To date, only a few countries –France, Gambia, Italy, Kuwait, Maldives and Qatar– have recognised the TNC as the legitimate representative of the Libyan people although several other governments have extended some form of unofficial recognition. The reasons why other countries, notably the UK and the US, have not done so are not always clear but appear centred on related issues, notably questions about the ability of the rebel movement to govern Libya once the Gaddafi regime is overthrown and the presence of Islamists in the rebel’s ranks. The first concern has been addressed above, and as for the second, there is only a very limited prospect for significant Islamist or al-Qaeda involvement in a post-Gaddafi Libya. Overwhelmingly Sunni Muslim, the Libyan people are conservative in outlook and practice and have never shown any appetite for the radical Islam advocated by al-Qaeda or its North African affiliate, al-Qaeda in the Islamic Maghreb. In the mid-1990s the Gaddafi regime defeated a determined challenge from Islamist forces like the Libyan Islamic Fighting Group, largely comprised of mujahideen who returned to Libya after the Soviets were driven out of Afghanistan, but since then, there has been little evidence of organised Islamist activity in Libya. Granted, Libyan nationals made up the second-largest group of foreign fighters in Iraq after the Saudis; however, their opposition to the invasion and occupation of Iraq does not in itself foretell an Islamist threat in Libya, especially if the international coalition refrains from putting ‘boots on the ground’. Much has also been made of the presence of several former Guantánamo detainees in the rebel ranks, but they appear to be fighting as individual citizens and not as an organised group. In the end, the risk of al-Qaeda gaining a foothold in Libya stems more from a rebel defeat than a rebel victory.

Military Capability
After a disappointing start in which rebel forces retreated as often as they advanced, they have shown an increasing ability in recent days to hold their own against the better trained and better equipped forces of the Gaddafi regime, thanks, in large part, to NATO air support. Following weeks of moving back and forth between Ajdabiya and Brega, the rebels have consolidated their control of Ajdabiya and advanced on Brega. In central Libya, the rebels breached the government lines west of Misurata and pushed to Qaryat az Zurayan, 20 km towards Tripoli, strengthening the prospect of an eventual linkup with rebel forces in Zlitan. If the rebels can occupy Zlitan, they will be in a position to attack Sirte, Gaddafi’s home town. The rebels have also pushed regime forces out of the area around the Misurata airport, making it more difficult for the latter to shell the city centre and the neighbouring port area.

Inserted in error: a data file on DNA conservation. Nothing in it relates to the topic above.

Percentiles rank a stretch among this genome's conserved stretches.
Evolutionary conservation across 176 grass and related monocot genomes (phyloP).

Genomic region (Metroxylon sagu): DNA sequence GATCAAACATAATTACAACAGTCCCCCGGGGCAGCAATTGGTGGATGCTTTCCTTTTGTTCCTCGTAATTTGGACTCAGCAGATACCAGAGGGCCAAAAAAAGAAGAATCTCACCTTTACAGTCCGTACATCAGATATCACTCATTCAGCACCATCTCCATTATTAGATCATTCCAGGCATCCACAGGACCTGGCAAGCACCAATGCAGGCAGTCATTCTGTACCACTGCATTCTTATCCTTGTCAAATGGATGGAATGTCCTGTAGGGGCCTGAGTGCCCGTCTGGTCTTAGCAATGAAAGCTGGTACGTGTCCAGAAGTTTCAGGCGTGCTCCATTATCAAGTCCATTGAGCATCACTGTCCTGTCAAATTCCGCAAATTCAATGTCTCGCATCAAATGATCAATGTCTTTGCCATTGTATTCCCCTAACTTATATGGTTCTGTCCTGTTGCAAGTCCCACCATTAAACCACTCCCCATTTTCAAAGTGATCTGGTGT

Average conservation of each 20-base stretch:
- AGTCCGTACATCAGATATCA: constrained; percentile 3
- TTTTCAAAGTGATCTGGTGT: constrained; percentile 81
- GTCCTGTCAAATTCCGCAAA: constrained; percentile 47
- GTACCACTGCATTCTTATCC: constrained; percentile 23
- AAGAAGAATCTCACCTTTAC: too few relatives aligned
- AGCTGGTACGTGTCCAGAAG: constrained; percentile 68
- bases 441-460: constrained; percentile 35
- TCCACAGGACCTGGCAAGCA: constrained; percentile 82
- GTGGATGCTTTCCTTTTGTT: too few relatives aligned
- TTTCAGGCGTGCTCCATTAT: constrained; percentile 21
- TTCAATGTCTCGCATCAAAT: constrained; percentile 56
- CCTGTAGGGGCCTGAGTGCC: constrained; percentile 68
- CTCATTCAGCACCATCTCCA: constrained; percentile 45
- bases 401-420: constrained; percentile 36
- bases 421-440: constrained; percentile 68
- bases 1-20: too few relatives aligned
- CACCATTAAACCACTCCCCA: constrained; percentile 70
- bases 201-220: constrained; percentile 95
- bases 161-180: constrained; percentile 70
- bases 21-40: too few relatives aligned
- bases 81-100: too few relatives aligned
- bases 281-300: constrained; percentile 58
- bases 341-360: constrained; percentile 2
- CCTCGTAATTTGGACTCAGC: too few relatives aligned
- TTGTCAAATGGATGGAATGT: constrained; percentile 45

In the Nafusa Mountains south-west of Tripoli, rebel forces have learned from the early mistakes of their rebel brethren in eastern Libya. In an area pro-Gaddafi forces are desperate to control, both because of its impact on oil exports from the western oil fields and its access to Tunisia, rebel forces have succeeded from time to time in occupying the Dehiba-Wazzin border post on the Tunisian frontier. They have also held their own in often fierce fighting with government forces in towns like Nalut and Zintan. From the standpoint of the rebels, control of the Nafusa Mountains and the roads that run parallel to them puts rebel forces in a position to move on to the oil terminal and refinery at Zawiya and then on to Tripoli. With government troops increasingly on the defensive, Gaddafi’s forces have been unable to mount a sustained attack anywhere in Libya for some time and may no longer be capable of doing so.